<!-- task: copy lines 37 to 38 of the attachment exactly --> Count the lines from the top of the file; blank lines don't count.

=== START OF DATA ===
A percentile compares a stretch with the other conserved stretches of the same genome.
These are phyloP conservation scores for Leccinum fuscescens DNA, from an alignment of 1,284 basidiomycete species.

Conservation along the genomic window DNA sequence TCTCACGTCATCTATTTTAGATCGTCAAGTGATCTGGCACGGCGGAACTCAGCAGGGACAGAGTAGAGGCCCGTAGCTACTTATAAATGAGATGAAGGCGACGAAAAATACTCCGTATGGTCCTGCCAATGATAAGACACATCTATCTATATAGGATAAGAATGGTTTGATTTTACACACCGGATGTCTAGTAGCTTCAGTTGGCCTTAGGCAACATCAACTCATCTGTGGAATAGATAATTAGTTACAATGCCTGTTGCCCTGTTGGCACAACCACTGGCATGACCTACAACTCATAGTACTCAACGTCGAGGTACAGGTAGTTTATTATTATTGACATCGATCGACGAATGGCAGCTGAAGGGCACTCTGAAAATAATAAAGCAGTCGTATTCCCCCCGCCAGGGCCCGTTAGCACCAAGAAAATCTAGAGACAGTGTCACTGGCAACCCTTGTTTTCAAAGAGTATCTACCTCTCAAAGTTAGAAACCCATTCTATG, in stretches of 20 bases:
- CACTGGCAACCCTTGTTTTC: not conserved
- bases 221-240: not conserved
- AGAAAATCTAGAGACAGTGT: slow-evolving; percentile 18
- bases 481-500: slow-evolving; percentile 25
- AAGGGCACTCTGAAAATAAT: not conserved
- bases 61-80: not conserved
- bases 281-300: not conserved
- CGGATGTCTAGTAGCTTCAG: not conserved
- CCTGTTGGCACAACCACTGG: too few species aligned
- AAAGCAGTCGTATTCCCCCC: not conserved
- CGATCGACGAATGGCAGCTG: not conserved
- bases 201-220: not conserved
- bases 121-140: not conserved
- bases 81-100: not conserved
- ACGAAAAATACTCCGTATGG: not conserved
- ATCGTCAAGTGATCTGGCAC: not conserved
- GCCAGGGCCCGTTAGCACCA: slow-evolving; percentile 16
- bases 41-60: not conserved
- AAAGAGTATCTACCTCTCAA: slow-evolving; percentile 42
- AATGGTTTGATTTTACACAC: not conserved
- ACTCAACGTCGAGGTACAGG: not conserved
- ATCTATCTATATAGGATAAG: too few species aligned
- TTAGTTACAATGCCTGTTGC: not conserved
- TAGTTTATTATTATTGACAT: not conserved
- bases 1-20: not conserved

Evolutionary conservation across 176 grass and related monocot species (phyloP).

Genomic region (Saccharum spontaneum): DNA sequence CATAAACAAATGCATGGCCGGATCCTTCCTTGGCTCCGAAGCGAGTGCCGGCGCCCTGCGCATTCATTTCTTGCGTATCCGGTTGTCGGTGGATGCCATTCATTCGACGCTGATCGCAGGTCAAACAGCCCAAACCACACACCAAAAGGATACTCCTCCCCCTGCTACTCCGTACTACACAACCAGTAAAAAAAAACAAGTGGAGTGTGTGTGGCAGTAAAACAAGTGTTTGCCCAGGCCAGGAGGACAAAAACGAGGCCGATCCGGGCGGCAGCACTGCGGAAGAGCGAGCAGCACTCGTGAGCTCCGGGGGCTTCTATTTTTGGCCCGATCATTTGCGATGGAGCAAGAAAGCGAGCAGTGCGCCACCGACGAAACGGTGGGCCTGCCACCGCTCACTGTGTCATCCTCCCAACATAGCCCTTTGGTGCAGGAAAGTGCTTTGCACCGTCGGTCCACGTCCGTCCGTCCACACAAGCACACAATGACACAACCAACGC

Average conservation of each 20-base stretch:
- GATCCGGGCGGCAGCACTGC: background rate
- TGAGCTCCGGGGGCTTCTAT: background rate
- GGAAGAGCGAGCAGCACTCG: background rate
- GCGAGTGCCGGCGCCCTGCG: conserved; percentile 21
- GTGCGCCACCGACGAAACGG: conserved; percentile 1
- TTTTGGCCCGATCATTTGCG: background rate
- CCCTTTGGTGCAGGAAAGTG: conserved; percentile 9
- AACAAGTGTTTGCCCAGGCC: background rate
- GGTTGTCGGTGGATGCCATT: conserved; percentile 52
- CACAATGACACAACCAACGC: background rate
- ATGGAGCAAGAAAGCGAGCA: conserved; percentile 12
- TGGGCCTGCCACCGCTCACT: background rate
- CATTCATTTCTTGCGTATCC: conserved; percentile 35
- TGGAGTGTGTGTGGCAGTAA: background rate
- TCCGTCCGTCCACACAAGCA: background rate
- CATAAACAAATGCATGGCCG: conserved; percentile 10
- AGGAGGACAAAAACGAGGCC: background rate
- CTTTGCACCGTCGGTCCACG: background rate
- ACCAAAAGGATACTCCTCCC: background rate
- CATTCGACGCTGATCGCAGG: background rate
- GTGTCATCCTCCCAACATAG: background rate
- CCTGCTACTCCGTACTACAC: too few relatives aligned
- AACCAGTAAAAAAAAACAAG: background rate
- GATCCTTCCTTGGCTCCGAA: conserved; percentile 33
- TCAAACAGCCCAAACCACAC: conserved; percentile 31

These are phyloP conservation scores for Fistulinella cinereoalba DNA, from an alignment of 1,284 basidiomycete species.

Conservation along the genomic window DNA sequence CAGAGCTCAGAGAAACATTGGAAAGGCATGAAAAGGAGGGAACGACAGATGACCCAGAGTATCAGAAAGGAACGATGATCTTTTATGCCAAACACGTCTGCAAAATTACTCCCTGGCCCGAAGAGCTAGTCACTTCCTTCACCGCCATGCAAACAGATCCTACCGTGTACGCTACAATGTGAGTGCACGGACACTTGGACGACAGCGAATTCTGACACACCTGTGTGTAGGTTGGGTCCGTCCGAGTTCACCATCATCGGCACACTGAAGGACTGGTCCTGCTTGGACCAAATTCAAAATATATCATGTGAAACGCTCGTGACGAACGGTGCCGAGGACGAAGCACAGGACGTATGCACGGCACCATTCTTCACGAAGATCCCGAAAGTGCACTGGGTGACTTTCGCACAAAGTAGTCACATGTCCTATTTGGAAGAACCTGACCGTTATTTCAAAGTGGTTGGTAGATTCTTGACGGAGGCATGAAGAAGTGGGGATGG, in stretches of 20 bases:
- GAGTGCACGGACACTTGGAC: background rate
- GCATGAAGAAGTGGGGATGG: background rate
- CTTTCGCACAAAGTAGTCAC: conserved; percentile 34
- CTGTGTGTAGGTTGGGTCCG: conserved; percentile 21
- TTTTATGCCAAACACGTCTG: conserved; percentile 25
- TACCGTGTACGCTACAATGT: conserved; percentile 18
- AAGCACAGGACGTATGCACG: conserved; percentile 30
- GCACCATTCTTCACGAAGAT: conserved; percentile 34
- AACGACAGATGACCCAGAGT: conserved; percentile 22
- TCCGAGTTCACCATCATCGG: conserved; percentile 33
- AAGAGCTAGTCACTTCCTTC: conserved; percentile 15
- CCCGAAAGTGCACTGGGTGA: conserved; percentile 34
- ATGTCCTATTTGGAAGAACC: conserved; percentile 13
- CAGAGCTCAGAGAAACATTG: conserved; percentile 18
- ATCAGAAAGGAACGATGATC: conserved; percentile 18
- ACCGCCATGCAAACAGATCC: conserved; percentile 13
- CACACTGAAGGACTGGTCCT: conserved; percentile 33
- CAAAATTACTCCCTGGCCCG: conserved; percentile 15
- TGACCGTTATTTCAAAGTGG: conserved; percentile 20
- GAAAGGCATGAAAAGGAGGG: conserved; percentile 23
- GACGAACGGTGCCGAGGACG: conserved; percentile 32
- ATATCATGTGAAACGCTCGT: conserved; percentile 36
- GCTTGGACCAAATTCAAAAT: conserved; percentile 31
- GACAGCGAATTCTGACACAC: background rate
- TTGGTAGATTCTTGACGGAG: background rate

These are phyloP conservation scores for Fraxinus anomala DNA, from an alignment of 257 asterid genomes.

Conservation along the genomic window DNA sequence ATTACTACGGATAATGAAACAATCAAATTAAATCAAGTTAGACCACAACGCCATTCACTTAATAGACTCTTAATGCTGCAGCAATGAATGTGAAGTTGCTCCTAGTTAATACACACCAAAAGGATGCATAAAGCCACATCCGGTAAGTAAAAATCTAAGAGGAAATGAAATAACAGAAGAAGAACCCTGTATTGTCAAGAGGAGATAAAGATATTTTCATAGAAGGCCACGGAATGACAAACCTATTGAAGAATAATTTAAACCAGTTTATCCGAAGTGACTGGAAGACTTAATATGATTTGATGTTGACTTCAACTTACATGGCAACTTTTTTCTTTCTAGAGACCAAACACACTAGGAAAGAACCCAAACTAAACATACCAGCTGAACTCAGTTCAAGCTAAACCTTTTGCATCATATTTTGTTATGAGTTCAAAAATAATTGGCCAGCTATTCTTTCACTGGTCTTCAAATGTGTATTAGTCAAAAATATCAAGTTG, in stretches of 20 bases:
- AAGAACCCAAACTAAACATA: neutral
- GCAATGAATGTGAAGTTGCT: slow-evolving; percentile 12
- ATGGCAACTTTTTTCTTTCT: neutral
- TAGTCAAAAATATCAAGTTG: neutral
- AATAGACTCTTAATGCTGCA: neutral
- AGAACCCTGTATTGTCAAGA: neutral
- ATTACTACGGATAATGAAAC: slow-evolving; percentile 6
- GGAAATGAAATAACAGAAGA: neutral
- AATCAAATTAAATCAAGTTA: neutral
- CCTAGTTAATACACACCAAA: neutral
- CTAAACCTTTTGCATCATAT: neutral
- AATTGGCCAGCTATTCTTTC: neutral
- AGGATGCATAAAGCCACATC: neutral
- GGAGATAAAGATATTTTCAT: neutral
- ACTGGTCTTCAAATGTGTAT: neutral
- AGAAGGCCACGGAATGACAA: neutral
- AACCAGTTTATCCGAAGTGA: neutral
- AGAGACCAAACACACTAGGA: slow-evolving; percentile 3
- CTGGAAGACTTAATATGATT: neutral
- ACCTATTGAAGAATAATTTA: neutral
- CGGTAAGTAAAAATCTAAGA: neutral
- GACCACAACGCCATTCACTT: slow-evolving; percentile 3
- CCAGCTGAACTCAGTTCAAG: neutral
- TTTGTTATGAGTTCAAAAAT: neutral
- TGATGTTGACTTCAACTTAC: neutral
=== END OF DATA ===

- TTTTGGCCCGATCATTTGCG: background rate
- CCCTTTGGTGCAGGAAAGTG: conserved; percentile 9